Jerseys - Trophies made of polyester - Sport
Milan Meinert, 14, travels to football matches and collects player jerseys. He already has 87 pieces.
Milan Meinert still remembers it as yesterday. That's not just written down, he actually has all the details in mind from that day in September 2018. How he's googled, which means "Please give me your shirt" in French. How he then painted the poster, and how Kylian Mbappé actually came to him at this international match in the Munich Arena to give him his shirt. "I thought first, he does not see me," says Milan, "but then he came around the corner." And now he has Mbappé's jersey.
If you take it seriously, Mbappé's jersey is not just a jersey - it's a trophy. A trophy made of one hundred percent polyester, the stuff dreams are made of.
A warm Thursday lunchtime in June, a multi-family house in a backyard in Zirndorf-Weiherhof, just a few miles away from the SpVgg Greuther Fürth stadium. Milan sits on a big couch with his mother Catja and tells of a Fürth friendly four years ago, a 1-5 draw against Celta Vigo, one of the first games he ever saw. The result alone could have shaken his fascination for the match, but it did not detract from it - after all, it's the emotion that brings man and club together, not the game itself.
Now Milan says: "I got my first jersey from Goran Sukalo against Celta Vigo." The first of 87, a large collection that is not big enough for him yet. "If I always make one hundred in the next three or four years," says Milan, "and it goes on like that every year, then in 40 years I'll have about ..." He breaks off the sentence and thinks. Then his mother Catja says: "But he would not give a single one."
Milan leads from the living room to an adjoining room, to a clothes rail, where the shirts of Mbappé, Sukalo and all the others hang. For the players, the jerseys, which are kept there, are indeed protected, nothing more than work clothes, for Milan they are: achievements - and life content. "Later, I want to become a club employee," says Milan, "Fürth is best, and players are always nice and wear jerseys, and you're allowed down the field." Milan has a high voice, he is a skinny boy, it is unseen to him that he is already 14. Hardly any of the jersey suits him, not even that of the graceful Julian Green, who once sent him a national jersey with the dedication "For Milan" by mail.
Now it hangs here, in addition to all the other jerseys, worn by the players and not washed, the tainted shirt of Dusseldorf Rouwen Hennings is particularly easy to recognize. It can be seen, and you can convince yourself that it is also to smell.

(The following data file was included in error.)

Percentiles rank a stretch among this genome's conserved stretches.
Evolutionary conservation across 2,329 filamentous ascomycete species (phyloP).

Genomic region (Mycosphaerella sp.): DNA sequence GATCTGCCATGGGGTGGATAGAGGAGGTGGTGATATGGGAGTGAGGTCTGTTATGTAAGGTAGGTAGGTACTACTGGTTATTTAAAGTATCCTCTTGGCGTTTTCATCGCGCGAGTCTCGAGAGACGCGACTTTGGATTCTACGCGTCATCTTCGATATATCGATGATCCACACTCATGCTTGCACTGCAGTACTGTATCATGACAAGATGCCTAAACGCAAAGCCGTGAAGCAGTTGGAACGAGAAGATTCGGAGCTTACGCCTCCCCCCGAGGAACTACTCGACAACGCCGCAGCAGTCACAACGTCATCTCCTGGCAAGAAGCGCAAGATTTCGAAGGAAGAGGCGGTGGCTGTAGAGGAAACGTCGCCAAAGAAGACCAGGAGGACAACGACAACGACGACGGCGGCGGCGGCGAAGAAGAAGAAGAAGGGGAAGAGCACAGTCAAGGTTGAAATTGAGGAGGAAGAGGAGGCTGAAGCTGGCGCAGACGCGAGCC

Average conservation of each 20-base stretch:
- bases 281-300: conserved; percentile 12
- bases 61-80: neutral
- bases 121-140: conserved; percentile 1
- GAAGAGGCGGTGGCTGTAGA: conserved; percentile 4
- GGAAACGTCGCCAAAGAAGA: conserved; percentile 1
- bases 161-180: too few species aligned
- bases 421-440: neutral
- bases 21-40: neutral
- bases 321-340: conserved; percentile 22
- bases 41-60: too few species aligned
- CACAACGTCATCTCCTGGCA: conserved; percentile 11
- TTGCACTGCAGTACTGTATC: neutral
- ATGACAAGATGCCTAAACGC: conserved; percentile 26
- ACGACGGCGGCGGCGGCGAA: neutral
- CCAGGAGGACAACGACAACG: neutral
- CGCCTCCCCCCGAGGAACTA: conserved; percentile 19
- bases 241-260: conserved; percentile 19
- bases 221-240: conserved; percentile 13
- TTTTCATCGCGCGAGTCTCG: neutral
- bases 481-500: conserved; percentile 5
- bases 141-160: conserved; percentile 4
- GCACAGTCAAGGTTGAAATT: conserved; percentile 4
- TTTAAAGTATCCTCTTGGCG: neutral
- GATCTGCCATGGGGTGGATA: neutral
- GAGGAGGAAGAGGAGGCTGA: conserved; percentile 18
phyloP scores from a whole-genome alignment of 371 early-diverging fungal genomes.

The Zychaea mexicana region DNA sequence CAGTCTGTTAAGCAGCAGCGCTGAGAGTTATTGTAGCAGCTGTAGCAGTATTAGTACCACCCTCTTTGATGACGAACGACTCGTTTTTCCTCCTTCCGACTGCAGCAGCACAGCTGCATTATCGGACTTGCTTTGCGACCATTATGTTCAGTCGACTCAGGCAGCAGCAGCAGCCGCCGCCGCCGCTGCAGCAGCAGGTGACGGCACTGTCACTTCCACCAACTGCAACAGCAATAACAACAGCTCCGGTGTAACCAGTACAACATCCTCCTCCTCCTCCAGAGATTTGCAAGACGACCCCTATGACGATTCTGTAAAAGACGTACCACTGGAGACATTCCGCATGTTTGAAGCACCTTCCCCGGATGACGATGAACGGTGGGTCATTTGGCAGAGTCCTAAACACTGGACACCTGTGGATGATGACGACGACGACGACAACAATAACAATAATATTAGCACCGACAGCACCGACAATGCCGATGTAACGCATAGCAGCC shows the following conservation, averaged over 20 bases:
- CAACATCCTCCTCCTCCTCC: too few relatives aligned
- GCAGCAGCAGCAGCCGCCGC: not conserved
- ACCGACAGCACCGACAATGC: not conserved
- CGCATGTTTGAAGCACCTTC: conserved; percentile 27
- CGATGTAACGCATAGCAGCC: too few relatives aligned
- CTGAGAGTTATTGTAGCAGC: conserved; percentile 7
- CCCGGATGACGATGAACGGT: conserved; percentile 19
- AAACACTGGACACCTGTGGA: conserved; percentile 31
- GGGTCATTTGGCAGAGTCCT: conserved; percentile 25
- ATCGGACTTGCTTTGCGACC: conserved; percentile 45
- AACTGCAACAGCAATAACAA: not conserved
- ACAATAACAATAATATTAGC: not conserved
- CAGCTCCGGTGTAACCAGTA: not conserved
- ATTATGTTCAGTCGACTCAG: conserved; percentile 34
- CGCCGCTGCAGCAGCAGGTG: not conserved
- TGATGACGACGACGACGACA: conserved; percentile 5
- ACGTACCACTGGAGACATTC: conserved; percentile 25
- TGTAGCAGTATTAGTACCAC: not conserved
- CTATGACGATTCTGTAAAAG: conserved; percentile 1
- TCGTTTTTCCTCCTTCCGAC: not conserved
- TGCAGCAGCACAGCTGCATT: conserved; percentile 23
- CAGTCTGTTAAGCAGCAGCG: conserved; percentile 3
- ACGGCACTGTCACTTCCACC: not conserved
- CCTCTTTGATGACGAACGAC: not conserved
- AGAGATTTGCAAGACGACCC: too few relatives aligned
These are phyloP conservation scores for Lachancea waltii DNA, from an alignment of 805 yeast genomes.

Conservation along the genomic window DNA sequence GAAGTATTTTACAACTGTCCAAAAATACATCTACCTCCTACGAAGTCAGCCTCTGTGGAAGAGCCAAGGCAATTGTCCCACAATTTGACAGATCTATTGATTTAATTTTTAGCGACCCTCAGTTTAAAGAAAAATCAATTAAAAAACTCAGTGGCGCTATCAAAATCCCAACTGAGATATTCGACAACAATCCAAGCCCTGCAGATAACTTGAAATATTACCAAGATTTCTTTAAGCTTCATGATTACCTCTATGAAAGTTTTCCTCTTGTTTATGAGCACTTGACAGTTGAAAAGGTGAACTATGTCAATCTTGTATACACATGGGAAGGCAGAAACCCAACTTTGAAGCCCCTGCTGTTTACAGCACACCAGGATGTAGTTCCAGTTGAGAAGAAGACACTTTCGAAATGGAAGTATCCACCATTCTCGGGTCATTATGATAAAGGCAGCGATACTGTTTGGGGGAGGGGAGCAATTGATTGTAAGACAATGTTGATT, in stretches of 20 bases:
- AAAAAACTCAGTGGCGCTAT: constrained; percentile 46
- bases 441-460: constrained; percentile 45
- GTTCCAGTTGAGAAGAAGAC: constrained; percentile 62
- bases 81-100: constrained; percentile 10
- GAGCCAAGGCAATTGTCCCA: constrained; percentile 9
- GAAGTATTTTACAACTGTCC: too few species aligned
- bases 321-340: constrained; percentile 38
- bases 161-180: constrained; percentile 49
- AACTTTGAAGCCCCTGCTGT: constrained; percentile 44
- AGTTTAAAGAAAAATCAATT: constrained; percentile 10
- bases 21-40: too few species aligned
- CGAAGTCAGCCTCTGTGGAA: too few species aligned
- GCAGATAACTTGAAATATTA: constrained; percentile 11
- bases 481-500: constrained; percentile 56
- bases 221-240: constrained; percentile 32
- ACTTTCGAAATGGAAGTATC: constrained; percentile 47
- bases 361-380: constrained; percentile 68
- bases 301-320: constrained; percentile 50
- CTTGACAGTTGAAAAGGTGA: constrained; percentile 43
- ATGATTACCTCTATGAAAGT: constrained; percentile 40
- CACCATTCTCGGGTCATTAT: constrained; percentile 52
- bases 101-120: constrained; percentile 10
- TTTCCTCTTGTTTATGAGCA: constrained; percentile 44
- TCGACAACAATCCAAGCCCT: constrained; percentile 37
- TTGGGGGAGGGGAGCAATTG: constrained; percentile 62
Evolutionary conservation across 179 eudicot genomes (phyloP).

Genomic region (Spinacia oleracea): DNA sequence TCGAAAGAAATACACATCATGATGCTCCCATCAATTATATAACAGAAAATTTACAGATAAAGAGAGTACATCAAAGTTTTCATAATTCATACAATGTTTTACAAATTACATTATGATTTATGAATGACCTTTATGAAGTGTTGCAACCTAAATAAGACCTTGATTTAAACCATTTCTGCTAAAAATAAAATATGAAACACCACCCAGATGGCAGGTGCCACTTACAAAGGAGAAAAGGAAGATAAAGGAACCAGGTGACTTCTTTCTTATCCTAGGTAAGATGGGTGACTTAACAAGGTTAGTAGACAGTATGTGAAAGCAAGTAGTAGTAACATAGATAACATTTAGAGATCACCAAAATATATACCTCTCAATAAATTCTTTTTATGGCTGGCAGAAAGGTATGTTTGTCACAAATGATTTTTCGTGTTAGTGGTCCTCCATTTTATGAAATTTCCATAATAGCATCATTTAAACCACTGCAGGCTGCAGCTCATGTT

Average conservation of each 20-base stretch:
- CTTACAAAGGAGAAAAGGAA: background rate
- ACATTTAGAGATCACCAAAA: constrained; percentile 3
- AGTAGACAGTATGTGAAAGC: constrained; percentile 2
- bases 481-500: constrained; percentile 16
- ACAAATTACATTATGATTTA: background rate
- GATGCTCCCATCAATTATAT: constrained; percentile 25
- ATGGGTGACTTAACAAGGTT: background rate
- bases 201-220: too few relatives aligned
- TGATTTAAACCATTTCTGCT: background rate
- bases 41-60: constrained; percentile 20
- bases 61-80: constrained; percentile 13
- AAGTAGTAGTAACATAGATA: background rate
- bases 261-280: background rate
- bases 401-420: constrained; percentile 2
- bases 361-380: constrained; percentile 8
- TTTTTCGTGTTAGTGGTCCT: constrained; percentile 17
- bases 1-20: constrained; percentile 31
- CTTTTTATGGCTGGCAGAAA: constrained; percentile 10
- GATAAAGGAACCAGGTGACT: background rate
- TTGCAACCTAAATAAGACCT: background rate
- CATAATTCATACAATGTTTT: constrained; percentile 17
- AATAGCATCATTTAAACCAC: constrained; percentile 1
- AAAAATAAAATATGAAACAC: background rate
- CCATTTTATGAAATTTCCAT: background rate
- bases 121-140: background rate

Football is nothing more than a game, a triviality. It only becomes meaningful when it looks beyond the field when it tells a story, like that of Milan.
The Meinerts do not have the money in abundance. Milan's mother is a single parent and raises the rent and all the stadium visits with her educator salary. "Gasoline, the tickets, drinks: That's going to start," she says, "but I support Milan because it's a good stop for him, a nice job."
As last on a Sunday afternoon at the end of May. Milan is kneeling in front of his seat in a train compartment, on the regional express on his way to Munich, a poster almost as tall as himself, in front of him on the floor, a red felt-tip pen in his hand. He paints the letters in capital letters: "Alphonso Davies. Please give me your jersey." And an alternative in case Davies does not want to get his jersey out: "Otschi Wriedt, please give me your jersey." The rise game between the second team of FC Bayern and VfL Wolfsburg is on, the Bayern have lost the first leg 1: 3, in the second leg win then 4: 1 and climb to the third division, but Milan is empty. Davies does not even come to the fence on which he climbed, Wriedt does not pay attention to the poster. For particularly important games, Milan has learned, the chances are bad. The players usually leave their jersey to their family, "and if one plays against his former club, he usually swaps the jersey".
For the next season, says Milan, he has already "made a big list, I have chosen two or three players from each club." For example, the new Leverkusen Moussa Diaby, "a good friend of Kylian," reports Milan. As if this Kylian is a good friend of his.